The French artist JR, who is participating in the exhibition for the second year running, offers the second part of the project he began last year, Inside Out Giza 2022/2023, a platform that helps communities worldwide to defend what they believe in and incite local and global change through public art. Anyone in the world can create a “From the Inside Out” movement by displaying large-scale black-and-white portraits of members of their communities in public spaces. The project was launched by JR after winning the TED Prize in 2011. Over the past decade, more than 500,000 people from 152 countries and regions have participated in the project. Through these activities, cooperation and dialogue between communities worldwide have been fostered.

The Greek artist Dionysios presents a geometric sculpture entitled Meditation on Light, which employs AI to achieve its effect. He believes that the exhibition at the Pyramids is a profound experience far beyond mere professional recognition. “Seeing a part of myself in front of the Pyramids and allowing everyone to see themselves through my work is an emotional experience that leads to a transformation in life,” he says. “History meets the future, and I am already present for that moment. My goal is to create a space and conditions that enable people to communicate with universal values, and the Giza Plateau is one of the most highly charged places I have ever visited. As a Greek artist, I feel a close connection to my heritage, which is directly intertwined with Egyptian heritage. I wanted to create a work that transcends time frames and cultures, honouring the history of the host country in a visual language commensurate with contemporary Egyptian and Greek culture.”

On her first visit to Egypt, Dutch artist Sabine Marcelis is contributing Ra, which honours the sun god and the birthplace of the sundial, which is the core inspiration behind her glass piece: an installation that harnesses the power of the sun, transforming it into energy. This reflects her deep respect for ancient Egyptian culture and their reverence for the sun god Ra. Glass is Marcelis’ favourite medium, and it is supplemented with other materials that play with reflection and colour.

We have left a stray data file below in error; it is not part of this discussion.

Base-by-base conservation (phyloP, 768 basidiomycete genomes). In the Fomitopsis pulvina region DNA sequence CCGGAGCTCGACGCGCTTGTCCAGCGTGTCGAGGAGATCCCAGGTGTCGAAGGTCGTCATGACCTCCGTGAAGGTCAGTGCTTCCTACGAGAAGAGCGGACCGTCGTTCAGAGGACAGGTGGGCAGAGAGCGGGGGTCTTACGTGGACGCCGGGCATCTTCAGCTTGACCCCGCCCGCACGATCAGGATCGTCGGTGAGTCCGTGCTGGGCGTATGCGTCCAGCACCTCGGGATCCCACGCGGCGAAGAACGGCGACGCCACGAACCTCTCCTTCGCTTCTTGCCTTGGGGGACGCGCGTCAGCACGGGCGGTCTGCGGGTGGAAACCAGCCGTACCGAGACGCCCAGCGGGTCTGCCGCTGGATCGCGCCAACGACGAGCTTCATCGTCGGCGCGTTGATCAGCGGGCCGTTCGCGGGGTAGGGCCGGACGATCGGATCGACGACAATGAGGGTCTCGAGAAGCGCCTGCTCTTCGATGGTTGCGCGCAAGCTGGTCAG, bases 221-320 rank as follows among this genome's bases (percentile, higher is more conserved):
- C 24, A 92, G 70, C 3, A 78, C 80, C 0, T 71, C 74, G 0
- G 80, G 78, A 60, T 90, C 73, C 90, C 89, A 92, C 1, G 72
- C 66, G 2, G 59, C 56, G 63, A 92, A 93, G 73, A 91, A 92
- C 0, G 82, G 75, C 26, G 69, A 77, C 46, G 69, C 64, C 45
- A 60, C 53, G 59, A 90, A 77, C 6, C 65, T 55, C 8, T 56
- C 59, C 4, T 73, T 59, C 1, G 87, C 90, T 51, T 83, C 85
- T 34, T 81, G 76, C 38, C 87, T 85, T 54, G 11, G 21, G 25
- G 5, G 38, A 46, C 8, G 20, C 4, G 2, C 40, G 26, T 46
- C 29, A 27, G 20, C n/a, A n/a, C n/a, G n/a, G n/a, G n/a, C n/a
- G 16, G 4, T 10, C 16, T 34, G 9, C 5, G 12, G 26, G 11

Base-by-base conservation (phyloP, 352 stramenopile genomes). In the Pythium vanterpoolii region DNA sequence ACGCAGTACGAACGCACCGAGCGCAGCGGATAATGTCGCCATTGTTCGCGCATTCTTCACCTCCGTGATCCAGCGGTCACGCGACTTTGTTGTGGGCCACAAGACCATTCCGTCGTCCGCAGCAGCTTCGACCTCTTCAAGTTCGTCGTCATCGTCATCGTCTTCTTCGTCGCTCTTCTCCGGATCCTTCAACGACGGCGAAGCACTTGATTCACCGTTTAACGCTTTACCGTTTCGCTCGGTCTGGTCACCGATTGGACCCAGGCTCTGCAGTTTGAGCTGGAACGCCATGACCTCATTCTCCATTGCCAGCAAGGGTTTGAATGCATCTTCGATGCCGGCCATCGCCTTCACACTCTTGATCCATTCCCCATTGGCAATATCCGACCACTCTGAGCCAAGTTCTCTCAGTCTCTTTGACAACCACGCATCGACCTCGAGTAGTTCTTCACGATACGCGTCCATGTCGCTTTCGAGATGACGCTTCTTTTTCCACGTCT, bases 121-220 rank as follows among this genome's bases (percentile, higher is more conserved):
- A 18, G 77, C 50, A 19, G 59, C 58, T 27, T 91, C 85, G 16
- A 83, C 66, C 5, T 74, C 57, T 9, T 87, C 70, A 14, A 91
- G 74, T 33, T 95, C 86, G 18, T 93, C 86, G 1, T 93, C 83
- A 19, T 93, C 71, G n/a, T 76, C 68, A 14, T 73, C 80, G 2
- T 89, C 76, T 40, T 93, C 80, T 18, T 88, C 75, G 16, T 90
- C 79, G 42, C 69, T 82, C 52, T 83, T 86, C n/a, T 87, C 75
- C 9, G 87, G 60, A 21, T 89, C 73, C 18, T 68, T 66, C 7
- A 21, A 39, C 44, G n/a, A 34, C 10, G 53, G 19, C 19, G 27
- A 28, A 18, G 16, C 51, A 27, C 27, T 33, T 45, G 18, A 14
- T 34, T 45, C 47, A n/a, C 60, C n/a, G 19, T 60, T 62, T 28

The Egyptian-British artist Sam Shendi, who was not present for the tour, offers The Phantom Temple, a meditation on the passage of time and the mark the ancient artists left. His sculptures are vibrant reflections of the human condition, and they always serve as a bridge between the past and the future, transcending classifications and fitting in any context.

As for the Belgian artist Arne Quinze, his piece, The Gateway of Light, isolates one of the Pyramids, citing as a reference to often invisible and cosmically vast axial lines that are frequently rediscovered at significant archaeological sites: “Through this gateway, I connect the past with the future. The Pyramids are so powerful, so it’s difficult to connect from a far distance: when the sun is going down it will be at the centre of my work. For me to travel to this world which is still a big mystery to many is a dream come true, and I want to be part of this dream and to answer many questions about the Pyramids. When viewers take a specific position and look at the pyramid through my installation, they will see a carved image that summons them to inspect those remarkable architectural wonders.”

The Emirati artist Azza Al-Qubaisi, who studied art in London and has been working for 20 years now, is showing Treasures, a power symbol designed to make the viewer feel as though the Pyramids are embracing it. She painted the top of the installation in gold to suit the other parts, made of rusted iron, because gold was abundant in ancient Egypt while silver was difficult to find. The work represents a journey capturing the secrets, shapes, and patterns of desert landscapes. Her work utilises materials reflecting the surrounding nature with earthy colours inspired by the surroundings.

Stéphane Breuer, another French artist, displays Temple •I•, a piece that conveys a strong material and spiritual message, invisibly preserving the digital imprint of each individual who interacts with it. This makes the now eternal as the temple takes viewers on a contemplative journey through both the external world and their inner selves.


* A version of this article appears in print in the 16 November, 2023 edition of Al-Ahram Weekly